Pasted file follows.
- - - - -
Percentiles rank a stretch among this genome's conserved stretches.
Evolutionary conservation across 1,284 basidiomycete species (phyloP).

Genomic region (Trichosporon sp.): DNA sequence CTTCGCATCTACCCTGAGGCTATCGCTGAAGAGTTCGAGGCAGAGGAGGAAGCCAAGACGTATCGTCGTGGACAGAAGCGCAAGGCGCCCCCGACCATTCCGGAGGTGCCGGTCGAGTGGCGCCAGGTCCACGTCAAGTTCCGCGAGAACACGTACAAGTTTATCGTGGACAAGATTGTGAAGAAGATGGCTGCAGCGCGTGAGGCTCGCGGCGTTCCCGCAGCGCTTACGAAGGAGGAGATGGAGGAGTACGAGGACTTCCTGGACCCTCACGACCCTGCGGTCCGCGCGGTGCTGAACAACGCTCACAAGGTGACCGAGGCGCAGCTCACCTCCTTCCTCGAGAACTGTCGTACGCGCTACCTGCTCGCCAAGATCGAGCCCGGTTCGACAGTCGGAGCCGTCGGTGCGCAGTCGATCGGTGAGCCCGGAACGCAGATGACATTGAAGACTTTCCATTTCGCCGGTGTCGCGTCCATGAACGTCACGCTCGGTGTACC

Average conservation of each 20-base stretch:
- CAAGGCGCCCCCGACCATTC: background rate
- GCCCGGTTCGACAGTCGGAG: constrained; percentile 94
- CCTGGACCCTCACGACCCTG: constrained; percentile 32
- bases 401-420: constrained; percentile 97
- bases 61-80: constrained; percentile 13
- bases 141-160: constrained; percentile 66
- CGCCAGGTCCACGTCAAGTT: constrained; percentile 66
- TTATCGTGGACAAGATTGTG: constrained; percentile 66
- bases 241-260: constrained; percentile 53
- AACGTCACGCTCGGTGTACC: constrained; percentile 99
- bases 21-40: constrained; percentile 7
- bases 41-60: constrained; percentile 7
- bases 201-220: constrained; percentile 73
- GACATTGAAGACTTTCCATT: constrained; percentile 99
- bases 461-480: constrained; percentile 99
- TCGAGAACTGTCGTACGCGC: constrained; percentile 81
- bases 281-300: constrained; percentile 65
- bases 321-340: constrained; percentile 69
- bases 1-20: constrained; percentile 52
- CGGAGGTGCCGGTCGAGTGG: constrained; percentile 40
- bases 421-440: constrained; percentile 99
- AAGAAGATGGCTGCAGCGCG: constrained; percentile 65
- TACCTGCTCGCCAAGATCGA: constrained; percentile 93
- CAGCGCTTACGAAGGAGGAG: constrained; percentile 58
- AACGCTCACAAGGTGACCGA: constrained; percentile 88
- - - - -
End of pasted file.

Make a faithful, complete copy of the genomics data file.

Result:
Percentiles rank a stretch among this genome's conserved stretches.
Evolutionary conservation across 1,284 basidiomycete species (phyloP).

Genomic region (Trichosporon sp.): DNA sequence CTTCGCATCTACCCTGAGGCTATCGCTGAAGAGTTCGAGGCAGAGGAGGAAGCCAAGACGTATCGTCGTGGACAGAAGCGCAAGGCGCCCCCGACCATTCCGGAGGTGCCGGTCGAGTGGCGCCAGGTCCACGTCAAGTTCCGCGAGAACACGTACAAGTTTATCGTGGACAAGATTGTGAAGAAGATGGCTGCAGCGCGTGAGGCTCGCGGCGTTCCCGCAGCGCTTACGAAGGAGGAGATGGAGGAGTACGAGGACTTCCTGGACCCTCACGACCCTGCGGTCCGCGCGGTGCTGAACAACGCTCACAAGGTGACCGAGGCGCAGCTCACCTCCTTCCTCGAGAACTGTCGTACGCGCTACCTGCTCGCCAAGATCGAGCCCGGTTCGACAGTCGGAGCCGTCGGTGCGCAGTCGATCGGTGAGCCCGGAACGCAGATGACATTGAAGACTTTCCATTTCGCCGGTGTCGCGTCCATGAACGTCACGCTCGGTGTACC

Average conservation of each 20-base stretch:
- CAAGGCGCCCCCGACCATTC: background rate
- GCCCGGTTCGACAGTCGGAG: constrained; percentile 94
- CCTGGACCCTCACGACCCTG: constrained; percentile 32
- bases 401-420: constrained; percentile 97
- bases 61-80: constrained; percentile 13
- bases 141-160: constrained; percentile 66
- CGCCAGGTCCACGTCAAGTT: constrained; percentile 66
- TTATCGTGGACAAGATTGTG: constrained; percentile 66
- bases 241-260: constrained; percentile 53
- AACGTCACGCTCGGTGTACC: constrained; percentile 99
- bases 21-40: constrained; percentile 7
- bases 41-60: constrained; percentile 7
- bases 201-220: constrained; percentile 73
- GACATTGAAGACTTTCCATT: constrained; percentile 99
- bases 461-480: constrained; percentile 99
- TCGAGAACTGTCGTACGCGC: constrained; percentile 81
- bases 281-300: constrained; percentile 65
- bases 321-340: constrained; percentile 69
- bases 1-20: constrained; percentile 52
- CGGAGGTGCCGGTCGAGTGG: constrained; percentile 40
- bases 421-440: constrained; percentile 99
- AAGAAGATGGCTGCAGCGCG: constrained; percentile 65
- TACCTGCTCGCCAAGATCGA: constrained; percentile 93
- CAGCGCTTACGAAGGAGGAG: constrained; percentile 58
- AACGCTCACAAGGTGACCGA: constrained; percentile 88